Some Like It Cold: Stability, activity, and oligomerization of psychrophilic enzymes

Research output: Book/anthology/dissertation/reportPh.D. thesis

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Extremophilic organisms inhabit all four corners of the world, and among them, we find psychrophiles. Psychrophiles, which translates to cold-loving, are organisms that excel at survival and reproduction in cold environments and have developed marvellous molecular adaptations to achieve this. A crucial adaptation is the evolution of the so-called cold-active enzymes, which are biocatalysts able to overcome the exponential dampening of the catalytic activity induced by a decrease in the temperature. In other words, cold-active enzymes are highly efficient in the cold; however, they often pay the price in terms of lower thermodynamic stability. The current energy crisis emphasizes the need for improved ways to reduce our energy consumption by, among other means, developing novel technologies requiring less heat input. Therefore, high catalytic rates at low temperatures make cold-active enzymes attractive biocatalysts for industrial applications, such as food preparation and conservation, textile processing, biofuel production, and pharmacological formulation.
This dissertation uses computational, biophysical, and structural approaches to study the structure-function relationship of cold-active enzymes. We were interested in understanding what determines cold-activity on a molecular level and whether the aforementioned stability price can be overcome to develop potentially highly active and stable enzymes. To achieve this, the author has identified, expressed, and characterized several novel enzymes from genomes of psychrophilic bacteria uniquely capable of subzero growth yet also tolerant towards relatively high temperatures. These studies have led to exciting observations showing that low thermodynamic stability is common amongst cold-active enzymes and that electrostatic interactions may play a crucial role in stability improvement. Furthermore, the author also chose to study an industrially relevant lactose-degrading enzyme previously discovered by our collaborators. We found that this enzyme is highly active but has a severely low tolerance against heat and chemical denaturation. Moreover, we were able to show how the stability and cold-activity of this enzyme are connected to its biological assembly, which is a rarely reported aspect of cold-active enzymes.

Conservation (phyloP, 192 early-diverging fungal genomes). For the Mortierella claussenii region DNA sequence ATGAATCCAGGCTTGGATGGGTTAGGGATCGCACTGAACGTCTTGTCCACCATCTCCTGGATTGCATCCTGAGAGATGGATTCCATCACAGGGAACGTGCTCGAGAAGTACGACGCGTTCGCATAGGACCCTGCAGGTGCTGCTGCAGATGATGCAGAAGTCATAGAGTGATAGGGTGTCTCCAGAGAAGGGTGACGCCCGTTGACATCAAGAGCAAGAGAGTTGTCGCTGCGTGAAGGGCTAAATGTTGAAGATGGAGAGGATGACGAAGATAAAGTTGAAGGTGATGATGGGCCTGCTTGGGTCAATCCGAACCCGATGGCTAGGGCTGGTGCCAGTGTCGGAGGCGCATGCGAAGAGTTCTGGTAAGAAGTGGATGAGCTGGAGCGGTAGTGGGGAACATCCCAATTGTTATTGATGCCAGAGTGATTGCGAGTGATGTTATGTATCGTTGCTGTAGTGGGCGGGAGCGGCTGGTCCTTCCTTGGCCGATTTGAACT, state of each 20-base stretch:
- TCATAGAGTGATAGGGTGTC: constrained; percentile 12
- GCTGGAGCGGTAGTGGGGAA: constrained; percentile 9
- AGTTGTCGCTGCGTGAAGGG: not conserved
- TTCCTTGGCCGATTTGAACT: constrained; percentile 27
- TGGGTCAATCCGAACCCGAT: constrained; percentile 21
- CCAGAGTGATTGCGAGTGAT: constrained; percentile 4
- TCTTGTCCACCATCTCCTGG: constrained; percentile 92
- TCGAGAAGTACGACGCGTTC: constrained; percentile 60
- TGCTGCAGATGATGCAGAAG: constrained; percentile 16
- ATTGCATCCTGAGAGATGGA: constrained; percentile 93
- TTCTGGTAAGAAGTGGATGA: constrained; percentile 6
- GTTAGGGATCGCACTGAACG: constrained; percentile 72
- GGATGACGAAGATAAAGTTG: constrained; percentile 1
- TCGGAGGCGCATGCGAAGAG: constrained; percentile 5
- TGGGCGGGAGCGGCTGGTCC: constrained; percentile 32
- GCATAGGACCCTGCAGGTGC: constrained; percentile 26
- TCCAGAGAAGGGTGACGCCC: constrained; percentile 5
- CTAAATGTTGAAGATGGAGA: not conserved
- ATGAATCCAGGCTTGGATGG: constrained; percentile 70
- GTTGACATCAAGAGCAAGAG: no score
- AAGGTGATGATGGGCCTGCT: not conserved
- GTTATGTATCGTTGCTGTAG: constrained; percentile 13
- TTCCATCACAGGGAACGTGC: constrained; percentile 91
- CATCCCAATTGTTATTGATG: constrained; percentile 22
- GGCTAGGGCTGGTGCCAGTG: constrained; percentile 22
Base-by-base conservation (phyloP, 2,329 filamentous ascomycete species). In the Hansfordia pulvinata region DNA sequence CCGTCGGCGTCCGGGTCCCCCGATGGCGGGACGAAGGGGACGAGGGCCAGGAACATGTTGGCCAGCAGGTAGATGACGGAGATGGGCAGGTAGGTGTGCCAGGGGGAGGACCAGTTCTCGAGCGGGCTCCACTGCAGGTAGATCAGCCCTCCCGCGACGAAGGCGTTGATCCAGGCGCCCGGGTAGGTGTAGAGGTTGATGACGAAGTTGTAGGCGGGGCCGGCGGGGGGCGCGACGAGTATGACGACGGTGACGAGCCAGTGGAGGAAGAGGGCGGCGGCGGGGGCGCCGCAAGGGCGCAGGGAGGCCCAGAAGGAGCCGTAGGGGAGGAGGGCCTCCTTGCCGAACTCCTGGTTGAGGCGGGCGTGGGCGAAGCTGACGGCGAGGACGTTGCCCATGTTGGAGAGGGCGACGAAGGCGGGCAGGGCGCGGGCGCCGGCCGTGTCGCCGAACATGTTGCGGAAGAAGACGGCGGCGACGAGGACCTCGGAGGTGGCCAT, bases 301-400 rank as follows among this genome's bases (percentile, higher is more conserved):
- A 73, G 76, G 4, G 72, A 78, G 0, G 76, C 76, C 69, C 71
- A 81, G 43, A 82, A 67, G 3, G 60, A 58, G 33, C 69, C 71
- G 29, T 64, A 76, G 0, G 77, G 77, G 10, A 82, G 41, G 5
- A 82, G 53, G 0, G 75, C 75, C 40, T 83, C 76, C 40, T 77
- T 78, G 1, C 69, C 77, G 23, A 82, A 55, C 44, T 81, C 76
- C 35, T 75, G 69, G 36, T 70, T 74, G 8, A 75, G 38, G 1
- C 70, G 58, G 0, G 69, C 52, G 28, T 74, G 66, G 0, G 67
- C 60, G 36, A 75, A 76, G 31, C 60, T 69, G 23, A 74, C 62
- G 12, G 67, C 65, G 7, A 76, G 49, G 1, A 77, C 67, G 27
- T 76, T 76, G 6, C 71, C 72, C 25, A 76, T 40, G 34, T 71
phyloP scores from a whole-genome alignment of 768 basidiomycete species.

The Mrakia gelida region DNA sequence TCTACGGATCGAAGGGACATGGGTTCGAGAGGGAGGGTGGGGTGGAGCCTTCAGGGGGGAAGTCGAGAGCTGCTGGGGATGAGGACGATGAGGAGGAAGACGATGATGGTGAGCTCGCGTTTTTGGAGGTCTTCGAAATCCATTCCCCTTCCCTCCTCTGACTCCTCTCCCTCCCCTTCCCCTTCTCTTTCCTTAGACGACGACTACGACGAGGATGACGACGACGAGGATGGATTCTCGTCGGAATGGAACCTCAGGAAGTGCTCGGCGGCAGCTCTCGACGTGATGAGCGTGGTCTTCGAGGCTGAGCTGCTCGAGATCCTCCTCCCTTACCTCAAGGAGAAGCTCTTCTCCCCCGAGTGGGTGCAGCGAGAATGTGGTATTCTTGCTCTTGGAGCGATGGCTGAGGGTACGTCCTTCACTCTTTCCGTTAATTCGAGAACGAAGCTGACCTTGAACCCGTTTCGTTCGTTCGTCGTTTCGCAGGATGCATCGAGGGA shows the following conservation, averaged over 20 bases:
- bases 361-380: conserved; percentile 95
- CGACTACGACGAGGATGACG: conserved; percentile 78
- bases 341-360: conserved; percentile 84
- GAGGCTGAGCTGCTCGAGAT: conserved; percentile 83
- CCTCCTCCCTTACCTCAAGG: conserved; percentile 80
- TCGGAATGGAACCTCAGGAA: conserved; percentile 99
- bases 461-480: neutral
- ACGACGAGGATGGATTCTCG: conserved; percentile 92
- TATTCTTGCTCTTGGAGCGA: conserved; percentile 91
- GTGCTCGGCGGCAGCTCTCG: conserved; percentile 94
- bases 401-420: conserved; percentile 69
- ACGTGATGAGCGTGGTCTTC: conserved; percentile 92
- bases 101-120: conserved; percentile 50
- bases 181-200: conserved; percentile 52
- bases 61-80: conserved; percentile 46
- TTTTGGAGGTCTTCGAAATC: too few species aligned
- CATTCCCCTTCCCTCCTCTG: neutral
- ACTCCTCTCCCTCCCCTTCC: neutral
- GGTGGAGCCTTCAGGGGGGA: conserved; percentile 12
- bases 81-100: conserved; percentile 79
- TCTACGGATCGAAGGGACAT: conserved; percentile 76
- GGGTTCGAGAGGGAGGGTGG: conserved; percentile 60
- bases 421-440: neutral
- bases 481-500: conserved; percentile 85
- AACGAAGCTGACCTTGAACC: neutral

Translated title of the contributionNogle Kan Lide Det Koldt: Stabilitet, aktivitet og oligomerisering af psykrofile enzymer
Original languageEnglish
PublisherÅrhus Universitet
Number of pages166
Publication statusPublished - Mar 2023

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